Cabinet is the peculiar name given a specific group of elected officials.
Few of those officials are good-looking enough to rate a place beside your china cabinet. Many would also suggest that none are as useful as a kitchen cabinet.
So how did this designation originate?
In politics, cabinet originally referred not to people, but to the private room where government officials met — the council chamber.
Cabinet is from the Middle English cabane, from the Late Latin capanna. Both words meant, ‘booth; hut; soldier’s tent.” The original English word was cabin, not cabinet.
By 1598, cabin meant any poor dwelling or hovel. By 1616, it also meant, “a cell.”
Cabinet, the diminutive of cabin, was soon employed to further indicate lack of space.
As early as 1605, the verb, “to cabinet,” had come to mean, “to shut up” or “enclose in a small space.” Two years later (1607), to cabinet also implied secrecy and privacy.
By that time, just such a small private room had already been set aside for political consultation, and by 1620, this room became known as Cabinet Council.
It took another 20 years for those who met in such a council to themselves become known as the cabinet (1641).
Dictionaries and political texts define a cabinet as that group of ministers responsible for implementing government policy. Oxford notes a difference between parliamentary cabinets and presidential ones: “The cabinet may take collective decisions as it does in the U.K. or it may have only an advisory status, as in the case of the President’s Cabinet in the U.S.A.”
It’s interesting to note that the British North America Act of 1867 also mentions cabinet’s advisory role: “There shall be a Council to aid and advise in the Government of Canada. This Council, known as the Cabinet, is composed of Ministers of the Crown who serve as confidential advisers” (Canadian Law Dictionary). As such, cabinet clearly is supposed to be the very centre of a government executive.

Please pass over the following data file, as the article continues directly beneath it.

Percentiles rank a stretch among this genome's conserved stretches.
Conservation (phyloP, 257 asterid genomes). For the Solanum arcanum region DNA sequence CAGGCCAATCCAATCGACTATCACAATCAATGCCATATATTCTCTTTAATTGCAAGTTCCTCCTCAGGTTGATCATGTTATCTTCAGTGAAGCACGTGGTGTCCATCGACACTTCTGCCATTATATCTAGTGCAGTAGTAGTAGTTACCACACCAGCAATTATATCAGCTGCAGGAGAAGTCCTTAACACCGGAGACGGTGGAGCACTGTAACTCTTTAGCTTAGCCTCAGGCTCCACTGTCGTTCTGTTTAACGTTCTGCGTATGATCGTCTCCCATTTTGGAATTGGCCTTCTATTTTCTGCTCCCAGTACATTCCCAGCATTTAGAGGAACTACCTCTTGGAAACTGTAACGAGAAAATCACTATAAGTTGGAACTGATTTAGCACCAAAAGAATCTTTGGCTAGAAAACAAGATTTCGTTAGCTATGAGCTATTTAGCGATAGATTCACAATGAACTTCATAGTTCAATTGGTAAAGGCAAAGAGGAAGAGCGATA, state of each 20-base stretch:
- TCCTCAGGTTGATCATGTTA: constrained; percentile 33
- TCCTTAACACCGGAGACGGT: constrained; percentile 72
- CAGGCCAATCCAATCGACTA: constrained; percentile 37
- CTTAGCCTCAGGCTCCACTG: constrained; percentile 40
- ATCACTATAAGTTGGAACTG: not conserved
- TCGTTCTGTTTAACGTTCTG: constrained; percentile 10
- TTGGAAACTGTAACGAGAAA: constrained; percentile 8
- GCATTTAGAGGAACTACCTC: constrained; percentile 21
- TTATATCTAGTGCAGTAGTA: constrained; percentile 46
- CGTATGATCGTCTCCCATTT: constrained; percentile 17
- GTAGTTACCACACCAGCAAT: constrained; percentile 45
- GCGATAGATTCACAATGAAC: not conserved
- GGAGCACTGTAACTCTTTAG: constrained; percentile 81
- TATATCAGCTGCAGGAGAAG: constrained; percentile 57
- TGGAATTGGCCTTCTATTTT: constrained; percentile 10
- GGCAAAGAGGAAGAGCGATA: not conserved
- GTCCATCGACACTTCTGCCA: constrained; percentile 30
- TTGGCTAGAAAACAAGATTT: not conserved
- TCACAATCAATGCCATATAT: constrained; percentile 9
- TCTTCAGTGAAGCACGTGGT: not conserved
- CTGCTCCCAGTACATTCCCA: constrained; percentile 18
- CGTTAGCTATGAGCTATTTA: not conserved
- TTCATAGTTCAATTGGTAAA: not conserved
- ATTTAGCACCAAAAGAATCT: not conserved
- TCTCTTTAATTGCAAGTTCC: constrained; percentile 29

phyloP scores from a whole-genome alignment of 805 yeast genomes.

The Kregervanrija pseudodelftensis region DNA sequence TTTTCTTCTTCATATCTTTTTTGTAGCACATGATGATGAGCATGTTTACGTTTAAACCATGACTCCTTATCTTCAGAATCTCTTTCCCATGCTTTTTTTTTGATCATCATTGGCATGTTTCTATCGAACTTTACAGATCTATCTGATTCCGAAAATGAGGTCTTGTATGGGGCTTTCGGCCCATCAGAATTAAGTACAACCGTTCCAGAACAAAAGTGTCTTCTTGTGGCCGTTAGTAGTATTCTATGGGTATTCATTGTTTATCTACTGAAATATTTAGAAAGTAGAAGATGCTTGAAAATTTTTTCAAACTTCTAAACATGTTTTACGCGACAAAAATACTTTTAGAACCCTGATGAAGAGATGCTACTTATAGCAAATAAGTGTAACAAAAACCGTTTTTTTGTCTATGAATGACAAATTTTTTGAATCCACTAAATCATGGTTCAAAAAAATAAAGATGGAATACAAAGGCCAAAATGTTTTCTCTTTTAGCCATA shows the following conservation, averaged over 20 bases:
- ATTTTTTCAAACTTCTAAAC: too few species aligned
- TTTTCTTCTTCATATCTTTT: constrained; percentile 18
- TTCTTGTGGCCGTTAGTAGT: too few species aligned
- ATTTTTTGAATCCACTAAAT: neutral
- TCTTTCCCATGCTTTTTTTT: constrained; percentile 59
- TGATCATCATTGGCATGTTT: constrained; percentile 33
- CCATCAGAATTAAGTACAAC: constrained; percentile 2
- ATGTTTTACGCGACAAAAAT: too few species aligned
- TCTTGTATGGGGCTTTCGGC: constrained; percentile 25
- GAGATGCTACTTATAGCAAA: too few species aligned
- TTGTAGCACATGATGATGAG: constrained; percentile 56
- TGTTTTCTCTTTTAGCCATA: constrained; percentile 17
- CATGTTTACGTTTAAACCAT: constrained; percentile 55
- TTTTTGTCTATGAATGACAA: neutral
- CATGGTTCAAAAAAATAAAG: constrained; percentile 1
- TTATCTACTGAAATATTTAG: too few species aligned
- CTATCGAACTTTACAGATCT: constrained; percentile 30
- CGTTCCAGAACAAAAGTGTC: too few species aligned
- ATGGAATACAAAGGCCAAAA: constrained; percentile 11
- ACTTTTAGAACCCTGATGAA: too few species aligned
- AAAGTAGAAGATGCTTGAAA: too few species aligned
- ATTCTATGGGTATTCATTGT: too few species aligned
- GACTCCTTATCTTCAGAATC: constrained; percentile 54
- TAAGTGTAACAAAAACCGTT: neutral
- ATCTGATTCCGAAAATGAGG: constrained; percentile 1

Canadian Law continues: (Cabinet’s) functions are not ... confined to executive acts. As a body that leads the majority in the House of Commons, it is able to act as a ruling committee controlling the business of the House.”
Right now, there are 37 full cabinet ministers in Canada’s government. All are members of the Privy Council. This status is noted as “PC” following the minister’s name, e.g., Hon. Jennifer Jenkins, PC, MP. Even after leaving the House and becoming private citizens, privy councillors retain that title — even after death, in fact. So, Joe Clark, John Crosby, Reg Alcott and Pierre Trudeau, for example, should all still have the initials PC following mention of their names.
It’s also important to understand that it’s membership in the Privy Council and not in the cabinet that warrants the title, “The Honourable.”
The Privy Council is officially the advisory council to a prime minister and includes present, as well as former, members of cabinet. The official name of this body is The Queen’s Privy Council of Canada.